THE Department of Agriculture (DA) is planning to establish a high-tech dairy farm in Moises Padilla town, the first in Western Visayas, seen to greatly contribute to improving the country’s milk sufficiency level.
DA-Western Visayas Director Remelyn Recoter, at the sidelines of the 1st Philippine Sugarcane Industry Mechanization Expo at the SRA Compound in Bacolod City Monday, March 12, told SunStar Bacolod that the area for the dairy farm project is still up for validation.
Recoter said Negros Occidental will be the third pilot area in the country for this high-tech dairy farm project. The first two are in Ubay town, Bohol and another locality in Luzon.
“Once established, hopefully this year, the farm will house at least 600 heads of cattle,” she said, adding that “one of the objectives is to utilize sugarcane tops as feeds for cattle other than pasture or forage grasses.”
The regional director cannot yet provide the amount of the project. Though, the package comes with a high-tech farm which Agriculture Secretary Emmanuel Piñol has acquired from Brazil during their trip.
“Secretary Piñol would like to bring the technology in the Philippines mainly to increase the sufficiency level of milk in the country,” Recoter said.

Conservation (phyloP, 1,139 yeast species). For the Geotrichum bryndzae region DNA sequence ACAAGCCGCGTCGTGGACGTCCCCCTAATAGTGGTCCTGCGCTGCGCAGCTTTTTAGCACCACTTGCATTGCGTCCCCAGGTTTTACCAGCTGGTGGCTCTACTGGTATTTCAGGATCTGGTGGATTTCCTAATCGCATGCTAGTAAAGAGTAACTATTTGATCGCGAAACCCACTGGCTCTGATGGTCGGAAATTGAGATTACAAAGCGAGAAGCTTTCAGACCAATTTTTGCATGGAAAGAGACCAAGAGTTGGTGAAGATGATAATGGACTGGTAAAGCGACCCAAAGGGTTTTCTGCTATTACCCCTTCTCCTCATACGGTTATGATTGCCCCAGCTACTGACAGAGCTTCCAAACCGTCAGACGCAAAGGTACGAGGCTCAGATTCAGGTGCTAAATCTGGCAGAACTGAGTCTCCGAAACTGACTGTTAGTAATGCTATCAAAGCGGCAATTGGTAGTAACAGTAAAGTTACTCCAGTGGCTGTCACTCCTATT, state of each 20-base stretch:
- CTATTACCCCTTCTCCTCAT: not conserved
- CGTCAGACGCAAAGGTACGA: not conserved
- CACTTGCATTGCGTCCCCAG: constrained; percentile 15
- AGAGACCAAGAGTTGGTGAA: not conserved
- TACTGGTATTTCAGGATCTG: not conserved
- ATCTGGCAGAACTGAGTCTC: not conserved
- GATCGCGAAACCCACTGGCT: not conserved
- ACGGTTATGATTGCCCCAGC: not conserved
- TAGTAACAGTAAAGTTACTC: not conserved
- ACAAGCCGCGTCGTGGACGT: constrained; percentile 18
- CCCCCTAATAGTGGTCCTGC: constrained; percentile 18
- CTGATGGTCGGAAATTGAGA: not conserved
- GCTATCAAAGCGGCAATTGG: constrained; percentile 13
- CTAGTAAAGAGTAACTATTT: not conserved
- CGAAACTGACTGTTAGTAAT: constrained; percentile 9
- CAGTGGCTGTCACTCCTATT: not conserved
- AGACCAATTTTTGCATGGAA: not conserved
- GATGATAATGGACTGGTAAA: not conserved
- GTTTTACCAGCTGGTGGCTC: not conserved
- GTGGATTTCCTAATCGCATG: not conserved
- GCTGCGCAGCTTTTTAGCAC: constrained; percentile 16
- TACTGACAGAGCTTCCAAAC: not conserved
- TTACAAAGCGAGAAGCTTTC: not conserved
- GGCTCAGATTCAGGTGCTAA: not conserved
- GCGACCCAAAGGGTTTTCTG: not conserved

She said almost 90 percent of the country’s total milk consumption requirement is still being imported.
“By the end of President Rodrigo Duterte's term, the target is to increase our milk production by at least 10 percent,” Recoter said, adding that the dairy farm in Moises Padilla could positively contribute to achieving this target.
The DA considered the southern Negros Occidental town as area for the project for it has many idle lands that can be utilized for pasture and forage grasses production needed as supplemental feeds for animal stocks.
Once successful, Negros Occidental could be the milk production center of Western Visayas, Recoter said. (EPN)
Published in the SunStar Bacolod newspaper on March 13, 2018.
Latest issues of SunStar Bacolod also available on your mobile phones, laptops, and tablets. Subscribe to our digital editions at epaper.sunstar.com.ph and get a free seven-day trial.